Friday, July 27, 2018

Des Nobels is ready for his close up!

Des Nobels is the subject of
a feature article in a new
online journal on
Coastal issues

(photo from the
Sealives Initiative
An icon of the North Coast Fishery and environmental movement is the focus of an ongoing series of profiles of those with ties to British Columbia's coastal environment, as The Sealives Initiative takes a look at the life and times of Des Nobels.

The most recent item of the series was published on July 21st and digs into the wealth of knowledge that Nobels has stored away through his 63 years, a period of time that saw him as a working commercial fisherman, regional politician, and long time environmental advocate for the North Coast.

The feature story explores the many changes that Mr. Nobels has seen in the North Coast fishery over the decades, providing a glimpse into some of the many stories and issues that have framed the fishery discussion across the region.

A good portion of the article explores the issues that continue to have an impact on the fishery today, from quotas and ownership concentration, as well as in how the budget cuts to the Department of Fisheries and Oceans has had significant impact on the state of the fishery on the West Coast.

Among his observations is the theme of a fishery that has been sold out to corporations and others far removed from the resources that are harvested on the North Coast.

One thing the BC fishery has in common with other, more well-supported resource-based industries, however, is the fact that it has been sold out from under the noses of the Canadian public to corporations, banks or a limited number of wealthy individuals, many of whom are not even Canadian or pay Canadian taxes.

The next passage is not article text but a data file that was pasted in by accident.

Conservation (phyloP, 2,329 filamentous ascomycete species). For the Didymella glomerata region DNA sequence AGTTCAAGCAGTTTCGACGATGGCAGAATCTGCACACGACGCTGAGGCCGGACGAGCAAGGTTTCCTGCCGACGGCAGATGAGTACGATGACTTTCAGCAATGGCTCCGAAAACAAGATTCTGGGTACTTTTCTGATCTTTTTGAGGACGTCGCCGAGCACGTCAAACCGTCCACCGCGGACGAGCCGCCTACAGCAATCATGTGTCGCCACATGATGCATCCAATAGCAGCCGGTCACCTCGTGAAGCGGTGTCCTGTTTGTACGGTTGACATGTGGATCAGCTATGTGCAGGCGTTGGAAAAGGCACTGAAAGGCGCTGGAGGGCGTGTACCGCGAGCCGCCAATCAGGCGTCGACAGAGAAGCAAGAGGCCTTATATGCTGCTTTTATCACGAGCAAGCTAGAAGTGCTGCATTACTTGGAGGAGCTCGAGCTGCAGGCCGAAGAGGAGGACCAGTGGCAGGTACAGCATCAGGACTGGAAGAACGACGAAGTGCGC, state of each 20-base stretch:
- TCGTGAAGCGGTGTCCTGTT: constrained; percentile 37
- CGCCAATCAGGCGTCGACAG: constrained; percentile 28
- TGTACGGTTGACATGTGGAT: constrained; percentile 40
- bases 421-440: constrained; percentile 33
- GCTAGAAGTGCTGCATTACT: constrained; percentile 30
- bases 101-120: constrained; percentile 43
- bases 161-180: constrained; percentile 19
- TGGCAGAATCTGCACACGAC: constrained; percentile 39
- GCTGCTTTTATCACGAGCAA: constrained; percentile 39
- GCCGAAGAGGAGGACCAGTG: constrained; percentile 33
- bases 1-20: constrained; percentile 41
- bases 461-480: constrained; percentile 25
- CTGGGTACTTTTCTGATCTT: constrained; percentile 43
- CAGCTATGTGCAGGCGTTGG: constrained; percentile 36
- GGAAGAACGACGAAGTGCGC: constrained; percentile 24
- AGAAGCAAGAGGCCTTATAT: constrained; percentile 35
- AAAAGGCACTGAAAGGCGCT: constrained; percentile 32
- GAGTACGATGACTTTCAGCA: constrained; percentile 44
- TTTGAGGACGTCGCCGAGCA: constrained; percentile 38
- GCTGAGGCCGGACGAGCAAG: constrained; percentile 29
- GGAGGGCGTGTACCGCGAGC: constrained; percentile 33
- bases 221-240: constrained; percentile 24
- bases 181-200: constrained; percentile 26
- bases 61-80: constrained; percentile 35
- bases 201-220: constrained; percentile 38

The overview makes for a helpful tutorial for those looking for insight into the commercial fishing industry and how much of the long time expertise at the DFO offices has been lost through retirements and how, as Nobels notes there is now significantly less consultation and collaboration among all resource users.

The feature on Des Nobels can be reviewed here, with the prospect of further insight from him to come through future articles for the project.

The series of stories on life in Coastal British Columbia started in February and the index highlights a number of stories that are also worth a review, most recently a look few looks at life on Haida Gwaii

A tale of Old Massett and the Surivovor Paradox
Lessons in Personal Sustainability on the edge of the world
The Land - Sea Link in Haida Gwaii - A people fight for their resource and their future

The theme of the Sealives initiative, which is based in Vancouver, is to showcase ocean conservation issues through articles and photos, you can learn more about the project here.

More items of interest on North Coast community notes can be found here.

To return to the most recent blog posting of the day, click here.

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